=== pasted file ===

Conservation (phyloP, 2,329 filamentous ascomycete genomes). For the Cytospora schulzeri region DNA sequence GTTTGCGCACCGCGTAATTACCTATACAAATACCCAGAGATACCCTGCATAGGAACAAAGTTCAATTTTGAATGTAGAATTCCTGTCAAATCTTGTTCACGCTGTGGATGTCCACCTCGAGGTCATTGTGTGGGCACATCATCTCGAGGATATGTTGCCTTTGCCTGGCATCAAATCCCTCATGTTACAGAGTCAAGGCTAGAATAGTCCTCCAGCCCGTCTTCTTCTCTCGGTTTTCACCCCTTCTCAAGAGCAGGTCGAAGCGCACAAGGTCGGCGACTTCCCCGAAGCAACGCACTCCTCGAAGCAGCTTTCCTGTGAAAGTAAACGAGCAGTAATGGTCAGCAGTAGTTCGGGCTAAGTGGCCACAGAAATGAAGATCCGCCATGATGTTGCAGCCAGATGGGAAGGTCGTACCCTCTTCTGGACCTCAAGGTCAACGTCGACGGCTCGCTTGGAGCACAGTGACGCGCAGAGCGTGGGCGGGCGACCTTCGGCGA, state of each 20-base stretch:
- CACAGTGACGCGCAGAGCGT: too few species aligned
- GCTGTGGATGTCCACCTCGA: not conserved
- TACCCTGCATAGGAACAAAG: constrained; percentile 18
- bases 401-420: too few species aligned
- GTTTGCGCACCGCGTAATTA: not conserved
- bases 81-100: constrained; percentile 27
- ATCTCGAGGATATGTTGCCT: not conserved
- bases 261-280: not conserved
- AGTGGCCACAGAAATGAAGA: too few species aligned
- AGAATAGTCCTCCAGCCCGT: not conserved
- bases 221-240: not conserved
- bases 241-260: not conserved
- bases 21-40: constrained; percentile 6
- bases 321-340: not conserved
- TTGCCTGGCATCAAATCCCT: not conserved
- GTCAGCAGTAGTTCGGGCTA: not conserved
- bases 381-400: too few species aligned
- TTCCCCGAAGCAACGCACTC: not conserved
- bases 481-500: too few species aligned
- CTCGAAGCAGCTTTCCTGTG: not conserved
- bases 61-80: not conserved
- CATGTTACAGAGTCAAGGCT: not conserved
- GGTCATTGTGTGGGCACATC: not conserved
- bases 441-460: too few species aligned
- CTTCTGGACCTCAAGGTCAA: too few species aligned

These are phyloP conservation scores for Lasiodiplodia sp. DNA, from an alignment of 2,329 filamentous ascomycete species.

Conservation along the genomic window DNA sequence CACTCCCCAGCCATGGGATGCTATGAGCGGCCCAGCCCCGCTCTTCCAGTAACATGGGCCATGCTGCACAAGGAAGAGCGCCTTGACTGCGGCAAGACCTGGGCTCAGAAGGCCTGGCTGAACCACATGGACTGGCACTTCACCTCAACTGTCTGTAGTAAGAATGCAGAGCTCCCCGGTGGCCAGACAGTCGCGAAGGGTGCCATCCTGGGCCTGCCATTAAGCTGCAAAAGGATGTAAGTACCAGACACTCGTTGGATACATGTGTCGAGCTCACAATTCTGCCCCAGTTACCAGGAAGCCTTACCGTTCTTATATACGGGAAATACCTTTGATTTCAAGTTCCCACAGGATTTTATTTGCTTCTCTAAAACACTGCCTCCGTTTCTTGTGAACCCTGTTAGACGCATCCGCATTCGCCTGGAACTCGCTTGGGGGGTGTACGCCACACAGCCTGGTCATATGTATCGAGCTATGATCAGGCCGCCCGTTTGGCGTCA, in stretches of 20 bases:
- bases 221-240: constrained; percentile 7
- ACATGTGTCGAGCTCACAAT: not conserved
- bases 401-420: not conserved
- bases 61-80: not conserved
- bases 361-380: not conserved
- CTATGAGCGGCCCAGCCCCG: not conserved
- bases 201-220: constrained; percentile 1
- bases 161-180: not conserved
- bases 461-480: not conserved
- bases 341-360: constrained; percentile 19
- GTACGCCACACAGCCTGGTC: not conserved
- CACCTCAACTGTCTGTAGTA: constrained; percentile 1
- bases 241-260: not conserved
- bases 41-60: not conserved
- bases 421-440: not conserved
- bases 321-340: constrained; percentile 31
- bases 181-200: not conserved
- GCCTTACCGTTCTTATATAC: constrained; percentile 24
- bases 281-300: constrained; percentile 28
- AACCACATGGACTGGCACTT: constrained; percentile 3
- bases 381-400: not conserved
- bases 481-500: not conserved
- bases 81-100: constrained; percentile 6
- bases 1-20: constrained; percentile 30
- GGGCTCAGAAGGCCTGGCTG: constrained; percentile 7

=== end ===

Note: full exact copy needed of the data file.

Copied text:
Conservation (phyloP, 2,329 filamentous ascomycete genomes). For the Cytospora schulzeri region DNA sequence GTTTGCGCACCGCGTAATTACCTATACAAATACCCAGAGATACCCTGCATAGGAACAAAGTTCAATTTTGAATGTAGAATTCCTGTCAAATCTTGTTCACGCTGTGGATGTCCACCTCGAGGTCATTGTGTGGGCACATCATCTCGAGGATATGTTGCCTTTGCCTGGCATCAAATCCCTCATGTTACAGAGTCAAGGCTAGAATAGTCCTCCAGCCCGTCTTCTTCTCTCGGTTTTCACCCCTTCTCAAGAGCAGGTCGAAGCGCACAAGGTCGGCGACTTCCCCGAAGCAACGCACTCCTCGAAGCAGCTTTCCTGTGAAAGTAAACGAGCAGTAATGGTCAGCAGTAGTTCGGGCTAAGTGGCCACAGAAATGAAGATCCGCCATGATGTTGCAGCCAGATGGGAAGGTCGTACCCTCTTCTGGACCTCAAGGTCAACGTCGACGGCTCGCTTGGAGCACAGTGACGCGCAGAGCGTGGGCGGGCGACCTTCGGCGA, state of each 20-base stretch:
- CACAGTGACGCGCAGAGCGT: too few species aligned
- GCTGTGGATGTCCACCTCGA: not conserved
- TACCCTGCATAGGAACAAAG: constrained; percentile 18
- bases 401-420: too few species aligned
- GTTTGCGCACCGCGTAATTA: not conserved
- bases 81-100: constrained; percentile 27
- ATCTCGAGGATATGTTGCCT: not conserved
- bases 261-280: not conserved
- AGTGGCCACAGAAATGAAGA: too few species aligned
- AGAATAGTCCTCCAGCCCGT: not conserved
- bases 221-240: not conserved
- bases 241-260: not conserved
- bases 21-40: constrained; percentile 6
- bases 321-340: not conserved
- TTGCCTGGCATCAAATCCCT: not conserved
- GTCAGCAGTAGTTCGGGCTA: not conserved
- bases 381-400: too few species aligned
- TTCCCCGAAGCAACGCACTC: not conserved
- bases 481-500: too few species aligned
- CTCGAAGCAGCTTTCCTGTG: not conserved
- bases 61-80: not conserved
- CATGTTACAGAGTCAAGGCT: not conserved
- GGTCATTGTGTGGGCACATC: not conserved
- bases 441-460: too few species aligned
- CTTCTGGACCTCAAGGTCAA: too few species aligned

These are phyloP conservation scores for Lasiodiplodia sp. DNA, from an alignment of 2,329 filamentous ascomycete species.

Conservation along the genomic window DNA sequence CACTCCCCAGCCATGGGATGCTATGAGCGGCCCAGCCCCGCTCTTCCAGTAACATGGGCCATGCTGCACAAGGAAGAGCGCCTTGACTGCGGCAAGACCTGGGCTCAGAAGGCCTGGCTGAACCACATGGACTGGCACTTCACCTCAACTGTCTGTAGTAAGAATGCAGAGCTCCCCGGTGGCCAGACAGTCGCGAAGGGTGCCATCCTGGGCCTGCCATTAAGCTGCAAAAGGATGTAAGTACCAGACACTCGTTGGATACATGTGTCGAGCTCACAATTCTGCCCCAGTTACCAGGAAGCCTTACCGTTCTTATATACGGGAAATACCTTTGATTTCAAGTTCCCACAGGATTTTATTTGCTTCTCTAAAACACTGCCTCCGTTTCTTGTGAACCCTGTTAGACGCATCCGCATTCGCCTGGAACTCGCTTGGGGGGTGTACGCCACACAGCCTGGTCATATGTATCGAGCTATGATCAGGCCGCCCGTTTGGCGTCA, in stretches of 20 bases:
- bases 221-240: constrained; percentile 7
- ACATGTGTCGAGCTCACAAT: not conserved
- bases 401-420: not conserved
- bases 61-80: not conserved
- bases 361-380: not conserved
- CTATGAGCGGCCCAGCCCCG: not conserved
- bases 201-220: constrained; percentile 1
- bases 161-180: not conserved
- bases 461-480: not conserved
- bases 341-360: constrained; percentile 19
- GTACGCCACACAGCCTGGTC: not conserved
- CACCTCAACTGTCTGTAGTA: constrained; percentile 1
- bases 241-260: not conserved
- bases 41-60: not conserved
- bases 421-440: not conserved
- bases 321-340: constrained; percentile 31
- bases 181-200: not conserved
- GCCTTACCGTTCTTATATAC: constrained; percentile 24
- bases 281-300: constrained; percentile 28
- AACCACATGGACTGGCACTT: constrained; percentile 3
- bases 381-400: not conserved
- bases 481-500: not conserved
- bases 81-100: constrained; percentile 6
- bases 1-20: constrained; percentile 30
- GGGCTCAGAAGGCCTGGCTG: constrained; percentile 7